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Dr Ruth Atherton, History

Ruth Atherton is a social, religious and cultural historian of early-modern Europe. Her research interests focus on confessional identity formation and the nature of sin and salvation in sixteenth- and seventeenth-century Germany, especially with regards to the development of early modern sacramental education.  She is a member of the Ecclesiastical History Society.

Dr Fiona Bowler, HIstorian

Fiona Bowler is a historian of twentieth-century Britain and an oral history specialist. Her PhD research explored the evolution of a community of British nuclear test veterans over the course of the second half of the twentieth century. She is currently working on a government-funded project with Dr Chris Hill to record the experiences of Britain’s nuclear test veterans, ‘An Oral History of British Nuclear Test Veterans’.

History Research - Dr Andy Croll

Andy Croll is developing research interests in the history of tourism (particularly coastal tourism) in the long nineteenth century. He is also interested in the history of poverty and welfare in the era of the New Poor Law. 

Dr Jonathan Durrant

Jonathan Durrant is a historian of gender in the sixteenth and seventeenth centuries. His current research interest is in the experiences of witchcraft in early modern England and Germany. Dr Durrant edits the internationally- acclaimed Witchcraft Bibliography Online.

Chris Evans works on industrial history from the seventeenth to the nineteenth centuries and the history of Atlantic slavery in the age of abolition.

Dr Jane Finucane

Jane Finucane is an expert on Germany in the age of the Thirty Years’ War.

Dr Tim Galsworthy, Historian

Dr Tim Galsworthy's research focuses on American Civil War memory and the Republican Party in the civil rights era. His first journal article – “Carpetbaggers, Confederates, and Richard Nixon” – was published by Presidential Studies Quarterly in 2022. He also has a chapter forthcoming analysing the modern Republican Party’s relationship with the Lost Cause. Tim is finishing his two-year term as a member of the Southern Historical Association Graduate Council, having previously served as Postgraduate Secretary for HOTCUS (Historians of the Twentieth Century United States) and Chair of the Pubs and Publications postgraduate blog. He has written for the Washington Post’s “Made by History” section, Muster by the Journal of the Civil War Era, and regularly supplies expert comments for various outlets.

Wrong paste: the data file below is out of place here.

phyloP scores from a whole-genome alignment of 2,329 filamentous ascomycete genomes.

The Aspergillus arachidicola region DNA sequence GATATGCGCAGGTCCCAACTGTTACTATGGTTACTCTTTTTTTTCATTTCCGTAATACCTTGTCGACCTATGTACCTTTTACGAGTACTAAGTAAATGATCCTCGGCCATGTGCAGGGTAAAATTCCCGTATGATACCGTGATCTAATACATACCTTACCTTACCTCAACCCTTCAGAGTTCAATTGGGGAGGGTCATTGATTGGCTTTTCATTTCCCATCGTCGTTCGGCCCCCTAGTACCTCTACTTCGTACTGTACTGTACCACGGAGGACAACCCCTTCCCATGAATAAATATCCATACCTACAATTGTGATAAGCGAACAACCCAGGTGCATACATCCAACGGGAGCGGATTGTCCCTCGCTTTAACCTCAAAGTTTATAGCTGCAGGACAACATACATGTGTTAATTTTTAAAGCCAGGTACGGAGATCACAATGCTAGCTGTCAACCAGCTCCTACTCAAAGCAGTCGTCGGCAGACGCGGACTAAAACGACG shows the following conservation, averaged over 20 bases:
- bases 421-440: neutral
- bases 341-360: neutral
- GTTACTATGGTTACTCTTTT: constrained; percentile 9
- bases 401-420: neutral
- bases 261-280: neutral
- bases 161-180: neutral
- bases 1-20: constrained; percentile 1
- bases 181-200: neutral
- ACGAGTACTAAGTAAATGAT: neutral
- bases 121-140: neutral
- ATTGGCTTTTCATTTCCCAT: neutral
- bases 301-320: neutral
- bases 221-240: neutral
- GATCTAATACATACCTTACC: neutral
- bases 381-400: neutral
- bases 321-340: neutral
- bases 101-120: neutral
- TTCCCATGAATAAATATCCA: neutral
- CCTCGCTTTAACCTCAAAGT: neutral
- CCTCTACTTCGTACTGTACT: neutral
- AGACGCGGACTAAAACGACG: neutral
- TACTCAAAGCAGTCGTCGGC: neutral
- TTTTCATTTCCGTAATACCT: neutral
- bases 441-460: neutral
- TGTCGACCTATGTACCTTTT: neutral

Prof Madeleine Gray

Madeleine Gray is a medieval historian with close links with a number of heritage and community organisations and is an honorary research fellow of the National Museum of Wales. She has published extensively on late medieval and early modern history with a particular focus on visual evidence for the history of religious belief and practice. 

Dr Chris Hill, history

Christopher Hill  is an Associate Professor. His recent research, funded by the Arts and Humanities Research Council (AHRC), has explored the multifaceted role of imperialism across the cycle of nuclear development in Britain, from uranium extraction in the Congo and South Africa to nuclear weapons tests in Australia and the Pacific. Chris is Principal Investigator for the Office for Veterans’ Affairs project: ‘An Oral History of British Nuclear Test Veterans’. Chris is also a member of USW's Centre for the Study of Media and Culture in Small Nations.

Dr Rachel Lock-Lewis, Historian USW

Rachel Lock-Lewis's main research interest is the history of feminism in post-war Britain and she's currently researching the Women's Liberation Movement in South Wales.  Her previous publications have focussed on gender and social change in post-war Britain, particularly in relation to sexuality, marriage, maternity, parenting and childhood, and kinship.  Rachel is a co-director of the Centre for Gender Studies in Wales. 

Richard Willis, British historian and visiting professor at USW

Richard Willis was appointed Visiting Professor at the University of South Wales in April 2023. He is a British historian and he has held senior research roles at Cambridge, Oxford, London, Roehampton, Sussex and Adelaide Universities. He is regarded as the world's leading authority on the history of the English teachers' registration movement.

Research students

Title: How women were portrayed in the media during the 1983/1984 miners’ strike and its lasting impact in the South Wales Valley.

Title: Complexities of a queen – Explaining the absences and silences of Kristina of Sweden’s memoir.

Title: Hampshire Militia: Defaulting 1625-1640. Family and Community Relationships

Supervisors: Dr Jonathan Durrant; Dr Ruth Atherton; Dr Andy Croll

Title: Witchcraft: a lens through which to view conflict in Early Modern Wales

Supervisors: Dr Jonathan Durrant; Dr Ruth Atherton; Dr Andy Croll

Title: The public history of Nazism in Britain.

Title: Justifying the Peace: the Versailles Treaty and British Public Opinion in the Early Interwar Years.

Title: Three monarchs who ruled in sixteenth century Europe and the differences between Renaissance Monarch iconography and the iconography of the Spanish king and Holy Roman Emperor.

Title: Why and how did Newport devise an innovative post-war reconstruction programme, how were the plans financed and what legacy remains today?

Title: The  application of the ‘Crusade against Outrelief’ in Glamorgan 1870-1980.

Title: The relationship between Eve and the origins of witchcraft and how women were perceived to be witches in the early modern period.

Title: A comparative study of the television series, Holocaust, with focus on its reception in American and British film and social history.